Photography teaching assistant helps us to rediscover a cult classic
Tuesday 09 October 2012
A Coventry University Photography teaching assistant has developed a fantastic new free online resource that offers photography fans the chance to rediscover an underground cult classic photobook called Invisible City.
Matt Johnston, 25, is a teaching assistant on the University’s internationally-acclaimed Photography course who has created Ken Schles: Invisible City, A Digital Resource, offering audiences a new and interactive way to engage with this photobook.
Featuring observations from his Lower East Side Manhattan neighbourhood, Ken used friends and architecture to create the images in this hugely influential photobook. The original print run for Invisible City was only for 2000 copies, making it not only difficult to find almost 25 years on but also unaffordable as it now sells for up to £700-800.
The new digital publication not only introduces the book, but also helps create a greater understanding of its content and context. Inside there are the original images and text featured in the book version, as well as a variety of personal reflections, commentary on the creative process from Ken Schles and even original notes from a lecture given at New York’s International Center of Photography in 1990.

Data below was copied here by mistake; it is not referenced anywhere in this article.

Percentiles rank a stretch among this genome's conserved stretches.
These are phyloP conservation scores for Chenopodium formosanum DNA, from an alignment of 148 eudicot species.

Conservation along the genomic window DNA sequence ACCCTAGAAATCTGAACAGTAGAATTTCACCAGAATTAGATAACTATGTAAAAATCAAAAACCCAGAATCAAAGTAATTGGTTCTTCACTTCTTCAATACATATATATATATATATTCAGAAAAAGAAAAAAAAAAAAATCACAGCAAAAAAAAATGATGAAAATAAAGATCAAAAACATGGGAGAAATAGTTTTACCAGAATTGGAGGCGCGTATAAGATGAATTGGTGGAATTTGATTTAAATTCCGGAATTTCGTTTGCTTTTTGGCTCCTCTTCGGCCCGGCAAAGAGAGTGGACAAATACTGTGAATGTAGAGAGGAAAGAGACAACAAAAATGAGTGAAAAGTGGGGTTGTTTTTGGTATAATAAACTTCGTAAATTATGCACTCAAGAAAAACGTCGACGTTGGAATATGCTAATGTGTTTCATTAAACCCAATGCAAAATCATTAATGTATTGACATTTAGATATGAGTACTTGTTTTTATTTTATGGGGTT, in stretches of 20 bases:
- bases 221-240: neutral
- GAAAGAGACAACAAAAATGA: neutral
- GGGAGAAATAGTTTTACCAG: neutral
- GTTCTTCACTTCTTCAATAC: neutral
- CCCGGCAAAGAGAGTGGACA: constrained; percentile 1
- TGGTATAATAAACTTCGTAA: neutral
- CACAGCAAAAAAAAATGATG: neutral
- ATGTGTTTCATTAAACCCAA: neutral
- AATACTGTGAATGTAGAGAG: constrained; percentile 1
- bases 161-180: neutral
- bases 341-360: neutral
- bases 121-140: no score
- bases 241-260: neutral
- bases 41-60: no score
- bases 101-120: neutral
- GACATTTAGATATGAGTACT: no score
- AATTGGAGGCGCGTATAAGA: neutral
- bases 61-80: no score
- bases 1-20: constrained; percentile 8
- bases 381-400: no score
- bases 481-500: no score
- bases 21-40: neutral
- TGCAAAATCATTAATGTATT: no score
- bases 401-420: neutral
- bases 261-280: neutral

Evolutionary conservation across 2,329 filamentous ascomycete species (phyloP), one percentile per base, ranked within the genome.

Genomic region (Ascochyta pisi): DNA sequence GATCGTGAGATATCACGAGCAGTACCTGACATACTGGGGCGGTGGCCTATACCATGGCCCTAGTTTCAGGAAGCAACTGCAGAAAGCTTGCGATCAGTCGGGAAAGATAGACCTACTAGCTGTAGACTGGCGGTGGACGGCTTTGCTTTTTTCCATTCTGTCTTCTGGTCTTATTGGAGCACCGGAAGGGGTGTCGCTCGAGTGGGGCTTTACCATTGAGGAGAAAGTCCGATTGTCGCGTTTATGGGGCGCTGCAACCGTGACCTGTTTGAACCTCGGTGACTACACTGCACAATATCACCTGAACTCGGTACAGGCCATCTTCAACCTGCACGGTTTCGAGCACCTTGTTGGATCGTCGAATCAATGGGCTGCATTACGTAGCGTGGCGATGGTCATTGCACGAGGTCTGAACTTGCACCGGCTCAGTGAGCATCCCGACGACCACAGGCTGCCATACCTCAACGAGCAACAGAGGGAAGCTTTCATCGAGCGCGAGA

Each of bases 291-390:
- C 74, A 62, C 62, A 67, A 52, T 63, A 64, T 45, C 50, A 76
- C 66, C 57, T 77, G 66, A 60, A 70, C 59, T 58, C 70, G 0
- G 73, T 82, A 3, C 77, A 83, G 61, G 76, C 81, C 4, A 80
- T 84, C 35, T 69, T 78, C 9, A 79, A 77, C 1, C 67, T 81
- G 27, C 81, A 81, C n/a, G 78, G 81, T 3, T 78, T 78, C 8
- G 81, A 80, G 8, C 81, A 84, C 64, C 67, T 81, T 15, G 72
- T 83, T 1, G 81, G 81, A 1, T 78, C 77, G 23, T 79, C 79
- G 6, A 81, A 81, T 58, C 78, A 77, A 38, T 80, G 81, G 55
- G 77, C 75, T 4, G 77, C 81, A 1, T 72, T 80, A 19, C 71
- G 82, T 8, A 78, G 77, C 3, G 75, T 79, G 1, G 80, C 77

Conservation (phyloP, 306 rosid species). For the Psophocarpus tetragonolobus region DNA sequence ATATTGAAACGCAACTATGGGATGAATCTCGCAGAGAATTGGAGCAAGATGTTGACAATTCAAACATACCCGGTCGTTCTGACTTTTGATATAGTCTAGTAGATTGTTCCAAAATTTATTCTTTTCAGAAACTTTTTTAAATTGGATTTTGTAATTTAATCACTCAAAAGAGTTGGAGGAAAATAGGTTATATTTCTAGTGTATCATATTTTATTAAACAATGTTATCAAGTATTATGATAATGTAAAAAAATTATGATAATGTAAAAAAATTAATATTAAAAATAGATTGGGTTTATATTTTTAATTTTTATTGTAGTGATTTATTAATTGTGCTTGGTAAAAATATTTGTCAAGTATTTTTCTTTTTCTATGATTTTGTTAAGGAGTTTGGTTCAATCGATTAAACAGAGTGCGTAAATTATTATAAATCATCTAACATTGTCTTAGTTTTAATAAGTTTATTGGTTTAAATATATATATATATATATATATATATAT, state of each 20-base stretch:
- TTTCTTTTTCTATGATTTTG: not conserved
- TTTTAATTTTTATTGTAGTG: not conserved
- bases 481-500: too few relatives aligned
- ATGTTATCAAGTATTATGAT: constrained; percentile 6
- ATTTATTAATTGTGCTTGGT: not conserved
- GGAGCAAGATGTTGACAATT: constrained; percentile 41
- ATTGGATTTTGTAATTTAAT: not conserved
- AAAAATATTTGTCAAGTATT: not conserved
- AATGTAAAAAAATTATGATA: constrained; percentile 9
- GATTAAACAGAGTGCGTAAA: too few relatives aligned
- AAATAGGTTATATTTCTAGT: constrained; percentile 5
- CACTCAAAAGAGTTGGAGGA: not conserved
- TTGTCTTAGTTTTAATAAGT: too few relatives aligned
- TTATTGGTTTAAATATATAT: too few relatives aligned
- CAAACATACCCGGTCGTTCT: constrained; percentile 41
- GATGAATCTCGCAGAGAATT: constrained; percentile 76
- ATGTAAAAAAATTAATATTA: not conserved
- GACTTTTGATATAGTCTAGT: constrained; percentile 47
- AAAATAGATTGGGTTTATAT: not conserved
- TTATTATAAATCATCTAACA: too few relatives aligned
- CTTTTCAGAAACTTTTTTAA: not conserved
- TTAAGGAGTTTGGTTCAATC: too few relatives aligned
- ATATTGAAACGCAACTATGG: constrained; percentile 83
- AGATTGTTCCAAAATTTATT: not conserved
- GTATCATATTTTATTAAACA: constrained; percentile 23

Audiences can also contribute their own comments, offering a unique opportunity for people to engage with Matt and Ken, as well as other viewers.
Matt is the creator of the Photobook Club website which aims to promote and enable discussion surrounding the photobook format. In particular, it looks at old, rare and significant photography books from the 20th century onwards. He said:
I set up the Photobook Club as a response to both my own fascination and frustration with photobooks. Never did I imagine it would lead to working with renowned photographer Ken Schles and creating this exciting project. I really hope this online resource will open up ‘Invisible City’ to a fresh audience in the future.
Ken Schles was involved throughout the project and comments in the digital resource that, “because Invisible City has a short print run and sold out soon after publication in the pre-internet era, it has remained somewhat invisible to a larger audience. I am thankful the Photobook Club process might reveal to a new audience this little known classic.”
Ken Schles: Invisible City, A Digital Resource is available as a download for iPads from the Apple store.